I first met Frank when he was a member of UCLA’s Institute of Traffic and Transportation Engineering in the mid-1960s. I subsequently became familiar with Frank’s work on the Poisson distribution and the negative binomial model, and he was instrumental in encouraging me in 1969 to publish some work on their application to predicting variations in driver crash risk when he founded Accident Analysis & Prevention. I had frequent contacts with him in subsequent years as a member of the journal’s editorial advisory board, which often involved his kindly prodding me to complete my review on time but also my assisting him in locating reviews that were somehow lost or misfiled on his end.

Although his own contributions to the transportation literature are substantial, I believe his primary legacy lies in the founding of three major scientific journals that stimulated a vast accumulation of knowledge regarding crash causation and prevention. This took vision, energy and intellect. Many people have one or two of these attributes, but Frank had them all. He will be sorely missed.

Jackie Golob posted Dear Frank:
I have sat on these thoughts, pushed them down and let them ripen, trying to delay the day that I acknowledge you really are gone forever. For more than twenty years you have been that very special center in our lives. How often have we had supper together and spent happy hours lost in conversation that spanned the globe and back again. You would arrive with yet another jaunty hat in hand, eyes a twinkle, ready to talk about everything, often reaching back in memory to a long ago experience to illuminate a point. That rare mix of a gentleman who is, erudite, insightful, thoughtful and unconventional just as likely to come with a comment on a latest reading of Gibbon’s Decline and Fall of the Roman Empire as a remark about the latest movie. An endlessly agreeable companion prone to softly made exclamations such as “Ah pears, King of Fruits! How we listened, shared and drank in your love of escapist plans. Often the topic of conversation would turn to where would the next trip be to? This invariably required us to pull out the maps and guides and check the globe. Frank’s fondness for Gibraltar, a satisfied wish to see Malta, a story of a visit to a dusty museum in Libya all delivered lightly and with an endless enthusiasm for new knowledge, new places and perspectives.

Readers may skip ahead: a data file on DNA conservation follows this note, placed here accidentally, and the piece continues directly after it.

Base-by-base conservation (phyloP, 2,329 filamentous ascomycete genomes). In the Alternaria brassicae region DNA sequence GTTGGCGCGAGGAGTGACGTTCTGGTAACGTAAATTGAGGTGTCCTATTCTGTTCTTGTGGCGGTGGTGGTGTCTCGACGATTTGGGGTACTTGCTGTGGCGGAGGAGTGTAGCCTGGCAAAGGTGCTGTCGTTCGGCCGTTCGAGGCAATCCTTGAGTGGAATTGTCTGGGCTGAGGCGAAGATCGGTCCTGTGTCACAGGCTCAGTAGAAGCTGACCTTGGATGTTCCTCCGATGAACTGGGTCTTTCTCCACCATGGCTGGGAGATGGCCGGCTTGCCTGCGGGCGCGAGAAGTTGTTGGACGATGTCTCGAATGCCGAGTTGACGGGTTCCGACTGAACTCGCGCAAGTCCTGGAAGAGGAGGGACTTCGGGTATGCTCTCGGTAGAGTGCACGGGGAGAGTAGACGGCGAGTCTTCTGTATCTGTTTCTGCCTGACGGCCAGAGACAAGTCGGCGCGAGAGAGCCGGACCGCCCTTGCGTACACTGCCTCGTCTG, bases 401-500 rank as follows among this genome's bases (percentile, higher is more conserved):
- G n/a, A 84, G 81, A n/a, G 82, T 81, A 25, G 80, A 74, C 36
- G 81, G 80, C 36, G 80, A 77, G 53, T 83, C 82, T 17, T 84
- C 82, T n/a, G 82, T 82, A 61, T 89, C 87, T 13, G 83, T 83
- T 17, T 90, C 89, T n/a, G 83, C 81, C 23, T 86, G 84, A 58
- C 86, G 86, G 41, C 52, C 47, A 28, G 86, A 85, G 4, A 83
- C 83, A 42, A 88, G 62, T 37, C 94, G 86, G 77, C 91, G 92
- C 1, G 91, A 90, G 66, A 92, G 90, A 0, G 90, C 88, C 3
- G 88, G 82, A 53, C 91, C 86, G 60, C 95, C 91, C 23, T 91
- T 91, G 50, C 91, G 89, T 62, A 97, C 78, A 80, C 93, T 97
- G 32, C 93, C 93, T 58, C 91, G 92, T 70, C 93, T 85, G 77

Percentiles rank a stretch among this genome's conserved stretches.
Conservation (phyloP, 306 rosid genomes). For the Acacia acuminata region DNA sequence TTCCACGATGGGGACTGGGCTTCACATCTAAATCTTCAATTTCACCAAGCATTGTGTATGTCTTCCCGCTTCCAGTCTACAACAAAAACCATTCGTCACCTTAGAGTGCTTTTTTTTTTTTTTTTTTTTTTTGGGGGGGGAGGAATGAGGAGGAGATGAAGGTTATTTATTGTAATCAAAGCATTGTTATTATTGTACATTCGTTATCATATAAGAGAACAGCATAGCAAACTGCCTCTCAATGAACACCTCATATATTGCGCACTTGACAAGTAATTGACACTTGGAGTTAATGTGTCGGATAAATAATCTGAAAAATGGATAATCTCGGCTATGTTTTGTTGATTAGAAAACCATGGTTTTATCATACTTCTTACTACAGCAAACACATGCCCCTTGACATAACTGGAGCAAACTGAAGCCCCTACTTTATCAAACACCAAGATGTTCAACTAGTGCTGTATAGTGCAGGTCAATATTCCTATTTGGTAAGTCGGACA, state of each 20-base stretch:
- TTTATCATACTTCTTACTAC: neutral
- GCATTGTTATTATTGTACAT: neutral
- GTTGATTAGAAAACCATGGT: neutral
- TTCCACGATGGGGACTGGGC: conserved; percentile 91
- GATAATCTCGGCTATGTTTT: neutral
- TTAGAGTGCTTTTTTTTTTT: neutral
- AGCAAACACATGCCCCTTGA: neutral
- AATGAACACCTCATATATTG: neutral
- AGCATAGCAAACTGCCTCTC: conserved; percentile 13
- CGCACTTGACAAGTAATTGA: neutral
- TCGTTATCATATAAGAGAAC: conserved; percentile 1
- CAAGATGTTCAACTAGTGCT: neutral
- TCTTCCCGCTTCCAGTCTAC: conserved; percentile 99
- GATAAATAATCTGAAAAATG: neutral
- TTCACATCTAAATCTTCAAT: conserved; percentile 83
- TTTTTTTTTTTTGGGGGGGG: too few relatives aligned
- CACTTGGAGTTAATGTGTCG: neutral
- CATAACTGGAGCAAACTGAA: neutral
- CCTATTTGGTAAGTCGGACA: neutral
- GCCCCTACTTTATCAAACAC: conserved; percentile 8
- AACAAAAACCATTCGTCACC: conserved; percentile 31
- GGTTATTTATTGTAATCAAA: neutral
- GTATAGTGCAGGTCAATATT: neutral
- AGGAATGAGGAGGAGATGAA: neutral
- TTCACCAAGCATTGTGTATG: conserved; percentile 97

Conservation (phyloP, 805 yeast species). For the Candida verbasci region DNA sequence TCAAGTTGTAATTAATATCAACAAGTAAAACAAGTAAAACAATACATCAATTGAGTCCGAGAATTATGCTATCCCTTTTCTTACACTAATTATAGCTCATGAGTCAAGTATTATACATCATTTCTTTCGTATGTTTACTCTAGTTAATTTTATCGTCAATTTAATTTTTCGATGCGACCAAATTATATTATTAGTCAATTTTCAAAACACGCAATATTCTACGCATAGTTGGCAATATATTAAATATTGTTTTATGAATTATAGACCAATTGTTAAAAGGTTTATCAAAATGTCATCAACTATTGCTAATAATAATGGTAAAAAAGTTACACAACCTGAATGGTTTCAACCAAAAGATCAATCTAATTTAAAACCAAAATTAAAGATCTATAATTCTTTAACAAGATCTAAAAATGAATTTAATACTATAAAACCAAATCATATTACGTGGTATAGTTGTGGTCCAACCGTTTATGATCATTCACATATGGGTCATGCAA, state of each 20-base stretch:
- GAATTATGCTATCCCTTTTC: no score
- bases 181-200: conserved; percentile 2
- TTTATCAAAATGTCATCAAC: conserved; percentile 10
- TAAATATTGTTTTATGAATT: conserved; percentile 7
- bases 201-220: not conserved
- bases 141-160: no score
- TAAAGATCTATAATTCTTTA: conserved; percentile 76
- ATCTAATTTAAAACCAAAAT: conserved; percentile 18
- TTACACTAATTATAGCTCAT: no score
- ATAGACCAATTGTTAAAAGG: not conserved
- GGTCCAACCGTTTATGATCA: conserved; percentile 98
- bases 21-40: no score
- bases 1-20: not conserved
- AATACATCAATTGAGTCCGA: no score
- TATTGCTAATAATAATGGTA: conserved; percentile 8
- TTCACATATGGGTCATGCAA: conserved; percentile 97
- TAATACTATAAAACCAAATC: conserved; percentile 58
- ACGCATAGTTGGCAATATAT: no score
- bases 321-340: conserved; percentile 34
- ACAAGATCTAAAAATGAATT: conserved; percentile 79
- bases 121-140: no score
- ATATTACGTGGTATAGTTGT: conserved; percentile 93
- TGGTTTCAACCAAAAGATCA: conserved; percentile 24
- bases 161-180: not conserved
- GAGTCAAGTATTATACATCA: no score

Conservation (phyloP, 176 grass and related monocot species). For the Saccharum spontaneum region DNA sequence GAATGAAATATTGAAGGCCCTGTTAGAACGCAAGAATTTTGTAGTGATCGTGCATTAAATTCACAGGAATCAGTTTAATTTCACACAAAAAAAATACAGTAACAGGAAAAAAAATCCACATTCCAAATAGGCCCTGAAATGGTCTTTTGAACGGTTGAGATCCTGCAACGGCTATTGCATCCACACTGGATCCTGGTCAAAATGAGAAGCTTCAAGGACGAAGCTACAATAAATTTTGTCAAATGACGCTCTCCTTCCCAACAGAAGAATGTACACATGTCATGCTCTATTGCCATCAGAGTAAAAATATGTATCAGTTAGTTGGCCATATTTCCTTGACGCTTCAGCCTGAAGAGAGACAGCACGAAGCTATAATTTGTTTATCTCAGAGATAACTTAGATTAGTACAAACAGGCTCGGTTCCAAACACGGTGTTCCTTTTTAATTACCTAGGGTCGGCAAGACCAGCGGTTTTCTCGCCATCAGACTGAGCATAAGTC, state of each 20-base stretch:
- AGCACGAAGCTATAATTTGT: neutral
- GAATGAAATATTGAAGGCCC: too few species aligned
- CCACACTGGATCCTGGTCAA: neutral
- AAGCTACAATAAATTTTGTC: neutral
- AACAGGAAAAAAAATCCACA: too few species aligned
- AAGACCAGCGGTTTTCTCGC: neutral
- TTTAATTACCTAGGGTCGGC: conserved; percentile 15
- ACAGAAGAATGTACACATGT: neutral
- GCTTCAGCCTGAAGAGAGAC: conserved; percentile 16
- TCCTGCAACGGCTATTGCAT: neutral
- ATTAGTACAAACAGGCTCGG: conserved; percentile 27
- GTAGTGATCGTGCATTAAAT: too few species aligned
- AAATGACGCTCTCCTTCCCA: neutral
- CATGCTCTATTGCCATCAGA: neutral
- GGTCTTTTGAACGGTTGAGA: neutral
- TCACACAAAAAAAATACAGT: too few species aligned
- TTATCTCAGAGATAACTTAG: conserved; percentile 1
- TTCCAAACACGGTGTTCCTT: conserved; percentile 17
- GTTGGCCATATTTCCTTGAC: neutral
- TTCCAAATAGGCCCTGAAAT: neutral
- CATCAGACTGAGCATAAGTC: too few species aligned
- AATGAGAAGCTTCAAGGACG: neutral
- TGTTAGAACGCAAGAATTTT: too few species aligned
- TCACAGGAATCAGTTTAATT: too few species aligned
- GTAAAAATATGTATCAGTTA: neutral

Ah Frank, how we shall miss your jaunty hats, your intellect, your friendship and your roving mind. We were so lucky to have known you!

Tom Golob posted a fitting tribute, written in advance:

His life was gentle, and the elements

So mixed in him, that Nature might stand up

And say to all the world "This was a man!"

Shakespeare, Julius Caesar, Act 5, Scene 5

Rune Elvik posted On creating an academic discipline:
I will always remember Frank as one of the very few people I have met who made a major contribution to creating a new academic discipline. I am, of course, referring to accident research, which was greatly helped in growing to maturity by the foundation of Accident Analysis and Prevention and the masterly editorship of that journal in Frank's steady hands for 35 years.

He was clearly reluctant to give it up. It is a huge privilege and a great honor to have become one of his successors as editor of the journal. This is a huge responsibility, but the very good foundation laid by Frank makes it possible for me, and my colleague Karl Kim, to take it on in the same fearless manner as Frank would have done.

Joan and Lawrence Margol posted Our friend Frank Haight:
We knew Frank as a friend, a very good friend, with whom we had more than fifteen years of closeness. He was and remains in our memory, a courtly gentleman. Together we spent time in discussions of esoteric subjects, in travel and in many shared meals. We will miss his good humor and his kindness and the fun he generated.

Fleury Dominique posted To Frank:
I belong to a generation of French researchers who have been working in the road safety field since the early 1970s.

For us, Accident Analysis and Prevention has always been THE reference review for our field of research. The articles it publishes provide information on the issues that our research hypotheses are based on. Their results are also always very present when trying to shed light on decisions taken by the public authorities, basing them on veritable expertise. This testifies to the importance of Frank’s work over the years as editor of AAP.

I met with Frank regularly over the years. Above and beyond his academic integrity, it was his curiosity for such a wide range of subjects that was impressive. He was a man of great culture, totally open to the world. His memory will remain with us always.

Fred Mannering posted Remembering Frank:
I have extraordinarily fond memories of Frank. He was an incredible talent, an influential and committed mentor and above all a friend. In addition to his scholarly body of work (books and journal publications), his contributions to the transportation field, through his journals, were immeasurable. Indeed, it was his editorial genius that set the stage on which we all now play. I will miss him dearly.

leo van wissen posted some personal thoughts about frank: